Sexual Dialogics: Psychoanalysis and The Second Sex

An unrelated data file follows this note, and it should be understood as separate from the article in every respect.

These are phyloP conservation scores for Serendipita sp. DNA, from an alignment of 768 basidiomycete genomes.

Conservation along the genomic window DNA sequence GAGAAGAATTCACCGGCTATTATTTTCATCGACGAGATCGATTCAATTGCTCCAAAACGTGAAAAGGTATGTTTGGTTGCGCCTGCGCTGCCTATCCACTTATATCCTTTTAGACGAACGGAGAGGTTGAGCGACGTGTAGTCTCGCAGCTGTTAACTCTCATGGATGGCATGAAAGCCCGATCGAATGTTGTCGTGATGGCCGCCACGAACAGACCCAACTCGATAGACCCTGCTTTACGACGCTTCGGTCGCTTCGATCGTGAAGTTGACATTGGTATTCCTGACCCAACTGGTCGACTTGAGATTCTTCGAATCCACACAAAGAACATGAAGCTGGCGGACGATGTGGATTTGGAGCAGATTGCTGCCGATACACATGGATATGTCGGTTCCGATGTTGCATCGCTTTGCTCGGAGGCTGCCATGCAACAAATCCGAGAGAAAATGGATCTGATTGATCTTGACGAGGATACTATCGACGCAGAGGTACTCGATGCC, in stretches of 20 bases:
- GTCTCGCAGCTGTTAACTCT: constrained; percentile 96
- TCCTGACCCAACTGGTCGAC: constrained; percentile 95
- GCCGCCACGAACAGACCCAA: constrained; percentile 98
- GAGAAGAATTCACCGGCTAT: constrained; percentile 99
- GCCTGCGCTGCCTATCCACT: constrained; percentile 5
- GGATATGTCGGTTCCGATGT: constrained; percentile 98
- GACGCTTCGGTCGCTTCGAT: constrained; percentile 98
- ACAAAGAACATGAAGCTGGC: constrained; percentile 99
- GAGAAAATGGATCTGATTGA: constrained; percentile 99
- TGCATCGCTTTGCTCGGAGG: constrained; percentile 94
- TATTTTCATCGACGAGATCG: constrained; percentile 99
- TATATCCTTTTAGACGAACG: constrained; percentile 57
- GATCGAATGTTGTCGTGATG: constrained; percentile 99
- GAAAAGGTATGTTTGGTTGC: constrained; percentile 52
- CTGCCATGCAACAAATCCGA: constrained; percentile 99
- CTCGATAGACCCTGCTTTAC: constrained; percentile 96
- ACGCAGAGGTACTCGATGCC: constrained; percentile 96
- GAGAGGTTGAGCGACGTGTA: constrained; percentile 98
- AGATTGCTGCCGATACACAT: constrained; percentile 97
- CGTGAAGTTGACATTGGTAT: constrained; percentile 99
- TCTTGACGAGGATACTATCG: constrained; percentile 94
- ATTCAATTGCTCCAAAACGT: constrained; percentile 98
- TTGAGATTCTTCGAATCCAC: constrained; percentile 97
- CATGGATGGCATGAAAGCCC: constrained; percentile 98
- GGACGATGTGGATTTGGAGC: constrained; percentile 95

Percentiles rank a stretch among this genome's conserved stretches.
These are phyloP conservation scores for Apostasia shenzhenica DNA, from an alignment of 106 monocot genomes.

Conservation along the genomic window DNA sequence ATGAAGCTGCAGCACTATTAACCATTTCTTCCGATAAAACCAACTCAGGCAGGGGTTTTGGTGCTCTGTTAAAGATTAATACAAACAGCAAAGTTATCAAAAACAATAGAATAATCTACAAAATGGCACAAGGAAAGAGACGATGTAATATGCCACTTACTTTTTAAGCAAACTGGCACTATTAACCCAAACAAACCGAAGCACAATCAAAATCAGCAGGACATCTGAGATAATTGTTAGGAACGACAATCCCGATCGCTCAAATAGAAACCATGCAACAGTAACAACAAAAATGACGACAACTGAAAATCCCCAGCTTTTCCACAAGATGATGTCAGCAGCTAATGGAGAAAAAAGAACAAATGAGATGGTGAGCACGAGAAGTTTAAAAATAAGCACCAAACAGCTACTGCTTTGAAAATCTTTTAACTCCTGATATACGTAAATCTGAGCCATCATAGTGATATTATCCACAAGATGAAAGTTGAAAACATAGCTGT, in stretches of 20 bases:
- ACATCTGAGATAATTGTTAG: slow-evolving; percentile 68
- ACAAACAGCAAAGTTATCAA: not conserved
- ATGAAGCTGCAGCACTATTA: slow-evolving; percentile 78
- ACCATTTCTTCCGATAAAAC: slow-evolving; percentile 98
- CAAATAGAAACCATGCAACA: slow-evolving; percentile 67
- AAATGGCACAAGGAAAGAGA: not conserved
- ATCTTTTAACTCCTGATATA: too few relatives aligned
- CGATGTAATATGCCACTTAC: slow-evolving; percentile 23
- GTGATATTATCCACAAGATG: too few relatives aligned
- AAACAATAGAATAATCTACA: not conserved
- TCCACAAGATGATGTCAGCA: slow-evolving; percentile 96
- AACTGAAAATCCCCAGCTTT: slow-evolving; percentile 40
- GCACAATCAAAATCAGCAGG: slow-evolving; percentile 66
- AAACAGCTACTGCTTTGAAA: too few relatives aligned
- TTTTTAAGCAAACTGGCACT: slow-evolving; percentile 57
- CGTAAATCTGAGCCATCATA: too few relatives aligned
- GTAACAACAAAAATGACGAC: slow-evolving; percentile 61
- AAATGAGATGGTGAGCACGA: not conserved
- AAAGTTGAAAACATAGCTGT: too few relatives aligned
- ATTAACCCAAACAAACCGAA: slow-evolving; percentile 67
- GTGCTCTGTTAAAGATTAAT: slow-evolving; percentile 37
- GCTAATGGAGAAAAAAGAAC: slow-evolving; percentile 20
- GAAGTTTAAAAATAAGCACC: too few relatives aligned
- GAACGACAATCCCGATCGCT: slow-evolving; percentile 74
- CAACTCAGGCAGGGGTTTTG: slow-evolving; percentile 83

The Second Sex has been recognized as an unconventional philosophical work. Nancy Bauer, for example, argues that it "constitutes nothing less than a challenge to philosophy to transform itself, internally and from the ground up" (24). From a literary perspective, the unconventional aspects of The Second Sex may be understood as problems of genre, marking the work as a novelized form of philosophy. Novelized genres are situated in the world and among its discourses and are grounded in the author's own contemporaneity; they pass judgment on the past; and they produce an unfinalized representation of the human image-in this case, women as a collective or composite subject. Following this definition, The Second Sex demythologizes the past and men's images of woman through its fearless representation of women's lived experience, psychology, and sexuality. Book One critiques images of woman in philosophical, historical, and literary memory. Book Two investigates the development and lived experience of women as subjects; the final section, "Toward Liberation," completes the judgment of past times by looking toward the future.